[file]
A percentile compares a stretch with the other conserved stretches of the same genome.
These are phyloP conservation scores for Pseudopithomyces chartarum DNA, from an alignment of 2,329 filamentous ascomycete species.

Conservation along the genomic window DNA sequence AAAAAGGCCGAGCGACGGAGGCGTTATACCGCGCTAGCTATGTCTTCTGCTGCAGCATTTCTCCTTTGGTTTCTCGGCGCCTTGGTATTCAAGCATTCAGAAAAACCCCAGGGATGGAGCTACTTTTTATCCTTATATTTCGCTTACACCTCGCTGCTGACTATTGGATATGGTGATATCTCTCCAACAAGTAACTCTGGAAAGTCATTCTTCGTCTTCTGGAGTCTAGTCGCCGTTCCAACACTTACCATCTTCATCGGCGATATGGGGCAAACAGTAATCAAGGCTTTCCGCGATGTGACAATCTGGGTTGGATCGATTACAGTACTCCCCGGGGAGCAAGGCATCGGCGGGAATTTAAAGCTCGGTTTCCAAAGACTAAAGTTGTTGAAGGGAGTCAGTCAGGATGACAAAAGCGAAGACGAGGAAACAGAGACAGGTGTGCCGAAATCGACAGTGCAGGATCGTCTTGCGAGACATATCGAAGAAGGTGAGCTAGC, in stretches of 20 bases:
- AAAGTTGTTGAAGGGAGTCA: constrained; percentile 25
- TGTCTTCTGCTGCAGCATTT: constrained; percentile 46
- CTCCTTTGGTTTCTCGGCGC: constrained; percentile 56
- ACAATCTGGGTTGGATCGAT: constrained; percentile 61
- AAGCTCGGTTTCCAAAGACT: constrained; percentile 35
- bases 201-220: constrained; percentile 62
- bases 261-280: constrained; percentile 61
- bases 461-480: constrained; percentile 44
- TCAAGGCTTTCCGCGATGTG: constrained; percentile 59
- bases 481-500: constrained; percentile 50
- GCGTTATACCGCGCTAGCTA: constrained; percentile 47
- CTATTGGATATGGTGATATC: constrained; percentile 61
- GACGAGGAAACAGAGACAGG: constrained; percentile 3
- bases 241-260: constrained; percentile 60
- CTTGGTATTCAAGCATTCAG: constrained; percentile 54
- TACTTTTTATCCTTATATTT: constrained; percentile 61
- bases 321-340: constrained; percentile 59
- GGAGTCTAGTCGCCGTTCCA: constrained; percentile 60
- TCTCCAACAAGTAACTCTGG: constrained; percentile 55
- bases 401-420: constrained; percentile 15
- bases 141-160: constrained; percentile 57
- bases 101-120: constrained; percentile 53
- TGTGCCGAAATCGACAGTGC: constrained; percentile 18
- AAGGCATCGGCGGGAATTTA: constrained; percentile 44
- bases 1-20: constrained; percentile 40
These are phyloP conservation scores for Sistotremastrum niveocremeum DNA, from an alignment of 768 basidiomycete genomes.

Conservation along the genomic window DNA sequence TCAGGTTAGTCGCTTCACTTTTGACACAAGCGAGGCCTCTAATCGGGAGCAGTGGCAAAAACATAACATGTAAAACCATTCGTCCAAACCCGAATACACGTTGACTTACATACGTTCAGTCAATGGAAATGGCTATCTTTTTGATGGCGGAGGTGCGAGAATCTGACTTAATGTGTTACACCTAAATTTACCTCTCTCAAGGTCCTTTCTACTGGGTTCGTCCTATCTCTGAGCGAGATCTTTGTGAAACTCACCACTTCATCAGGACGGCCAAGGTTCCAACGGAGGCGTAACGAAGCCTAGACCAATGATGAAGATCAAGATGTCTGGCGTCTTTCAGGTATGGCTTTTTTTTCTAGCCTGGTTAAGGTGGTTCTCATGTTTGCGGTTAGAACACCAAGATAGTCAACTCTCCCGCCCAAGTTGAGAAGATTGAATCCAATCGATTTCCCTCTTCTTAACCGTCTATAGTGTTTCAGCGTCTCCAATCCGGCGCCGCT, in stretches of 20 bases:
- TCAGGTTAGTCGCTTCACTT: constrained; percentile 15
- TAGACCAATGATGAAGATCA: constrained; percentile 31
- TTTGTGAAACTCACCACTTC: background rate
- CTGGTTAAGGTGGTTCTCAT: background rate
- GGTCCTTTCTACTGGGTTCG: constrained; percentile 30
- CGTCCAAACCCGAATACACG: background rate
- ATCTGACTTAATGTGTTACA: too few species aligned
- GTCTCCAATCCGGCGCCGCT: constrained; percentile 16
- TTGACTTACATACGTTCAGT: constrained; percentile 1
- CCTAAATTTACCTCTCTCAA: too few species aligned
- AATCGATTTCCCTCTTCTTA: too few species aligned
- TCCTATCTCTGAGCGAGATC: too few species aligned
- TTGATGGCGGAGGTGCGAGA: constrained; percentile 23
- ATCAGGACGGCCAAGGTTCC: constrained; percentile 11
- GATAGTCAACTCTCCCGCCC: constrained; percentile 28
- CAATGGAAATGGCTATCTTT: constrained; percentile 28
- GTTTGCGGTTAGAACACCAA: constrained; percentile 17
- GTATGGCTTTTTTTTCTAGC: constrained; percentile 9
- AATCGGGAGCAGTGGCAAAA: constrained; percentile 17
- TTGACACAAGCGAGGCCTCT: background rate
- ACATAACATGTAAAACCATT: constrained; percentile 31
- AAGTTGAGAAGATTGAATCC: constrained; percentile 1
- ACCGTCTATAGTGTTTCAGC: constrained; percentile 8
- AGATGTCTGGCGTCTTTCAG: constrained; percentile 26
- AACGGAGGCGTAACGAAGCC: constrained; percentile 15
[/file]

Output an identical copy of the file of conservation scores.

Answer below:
A percentile compares a stretch with the other conserved stretches of the same genome.
These are phyloP conservation scores for Pseudopithomyces chartarum DNA, from an alignment of 2,329 filamentous ascomycete species.

Conservation along the genomic window DNA sequence AAAAAGGCCGAGCGACGGAGGCGTTATACCGCGCTAGCTATGTCTTCTGCTGCAGCATTTCTCCTTTGGTTTCTCGGCGCCTTGGTATTCAAGCATTCAGAAAAACCCCAGGGATGGAGCTACTTTTTATCCTTATATTTCGCTTACACCTCGCTGCTGACTATTGGATATGGTGATATCTCTCCAACAAGTAACTCTGGAAAGTCATTCTTCGTCTTCTGGAGTCTAGTCGCCGTTCCAACACTTACCATCTTCATCGGCGATATGGGGCAAACAGTAATCAAGGCTTTCCGCGATGTGACAATCTGGGTTGGATCGATTACAGTACTCCCCGGGGAGCAAGGCATCGGCGGGAATTTAAAGCTCGGTTTCCAAAGACTAAAGTTGTTGAAGGGAGTCAGTCAGGATGACAAAAGCGAAGACGAGGAAACAGAGACAGGTGTGCCGAAATCGACAGTGCAGGATCGTCTTGCGAGACATATCGAAGAAGGTGAGCTAGC, in stretches of 20 bases:
- AAAGTTGTTGAAGGGAGTCA: constrained; percentile 25
- TGTCTTCTGCTGCAGCATTT: constrained; percentile 46
- CTCCTTTGGTTTCTCGGCGC: constrained; percentile 56
- ACAATCTGGGTTGGATCGAT: constrained; percentile 61
- AAGCTCGGTTTCCAAAGACT: constrained; percentile 35
- bases 201-220: constrained; percentile 62
- bases 261-280: constrained; percentile 61
- bases 461-480: constrained; percentile 44
- TCAAGGCTTTCCGCGATGTG: constrained; percentile 59
- bases 481-500: constrained; percentile 50
- GCGTTATACCGCGCTAGCTA: constrained; percentile 47
- CTATTGGATATGGTGATATC: constrained; percentile 61
- GACGAGGAAACAGAGACAGG: constrained; percentile 3
- bases 241-260: constrained; percentile 60
- CTTGGTATTCAAGCATTCAG: constrained; percentile 54
- TACTTTTTATCCTTATATTT: constrained; percentile 61
- bases 321-340: constrained; percentile 59
- GGAGTCTAGTCGCCGTTCCA: constrained; percentile 60
- TCTCCAACAAGTAACTCTGG: constrained; percentile 55
- bases 401-420: constrained; percentile 15
- bases 141-160: constrained; percentile 57
- bases 101-120: constrained; percentile 53
- TGTGCCGAAATCGACAGTGC: constrained; percentile 18
- AAGGCATCGGCGGGAATTTA: constrained; percentile 44
- bases 1-20: constrained; percentile 40
These are phyloP conservation scores for Sistotremastrum niveocremeum DNA, from an alignment of 768 basidiomycete genomes.

Conservation along the genomic window DNA sequence TCAGGTTAGTCGCTTCACTTTTGACACAAGCGAGGCCTCTAATCGGGAGCAGTGGCAAAAACATAACATGTAAAACCATTCGTCCAAACCCGAATACACGTTGACTTACATACGTTCAGTCAATGGAAATGGCTATCTTTTTGATGGCGGAGGTGCGAGAATCTGACTTAATGTGTTACACCTAAATTTACCTCTCTCAAGGTCCTTTCTACTGGGTTCGTCCTATCTCTGAGCGAGATCTTTGTGAAACTCACCACTTCATCAGGACGGCCAAGGTTCCAACGGAGGCGTAACGAAGCCTAGACCAATGATGAAGATCAAGATGTCTGGCGTCTTTCAGGTATGGCTTTTTTTTCTAGCCTGGTTAAGGTGGTTCTCATGTTTGCGGTTAGAACACCAAGATAGTCAACTCTCCCGCCCAAGTTGAGAAGATTGAATCCAATCGATTTCCCTCTTCTTAACCGTCTATAGTGTTTCAGCGTCTCCAATCCGGCGCCGCT, in stretches of 20 bases:
- TCAGGTTAGTCGCTTCACTT: constrained; percentile 15
- TAGACCAATGATGAAGATCA: constrained; percentile 31
- TTTGTGAAACTCACCACTTC: background rate
- CTGGTTAAGGTGGTTCTCAT: background rate
- GGTCCTTTCTACTGGGTTCG: constrained; percentile 30
- CGTCCAAACCCGAATACACG: background rate
- ATCTGACTTAATGTGTTACA: too few species aligned
- GTCTCCAATCCGGCGCCGCT: constrained; percentile 16
- TTGACTTACATACGTTCAGT: constrained; percentile 1
- CCTAAATTTACCTCTCTCAA: too few species aligned
- AATCGATTTCCCTCTTCTTA: too few species aligned
- TCCTATCTCTGAGCGAGATC: too few species aligned
- TTGATGGCGGAGGTGCGAGA: constrained; percentile 23
- ATCAGGACGGCCAAGGTTCC: constrained; percentile 11
- GATAGTCAACTCTCCCGCCC: constrained; percentile 28
- CAATGGAAATGGCTATCTTT: constrained; percentile 28
- GTTTGCGGTTAGAACACCAA: constrained; percentile 17
- GTATGGCTTTTTTTTCTAGC: constrained; percentile 9
- AATCGGGAGCAGTGGCAAAA: constrained; percentile 17
- TTGACACAAGCGAGGCCTCT: background rate
- ACATAACATGTAAAACCATT: constrained; percentile 31
- AAGTTGAGAAGATTGAATCC: constrained; percentile 1
- ACCGTCTATAGTGTTTCAGC: constrained; percentile 8
- AGATGTCTGGCGTCTTTCAG: constrained; percentile 26
- AACGGAGGCGTAACGAAGCC: constrained; percentile 15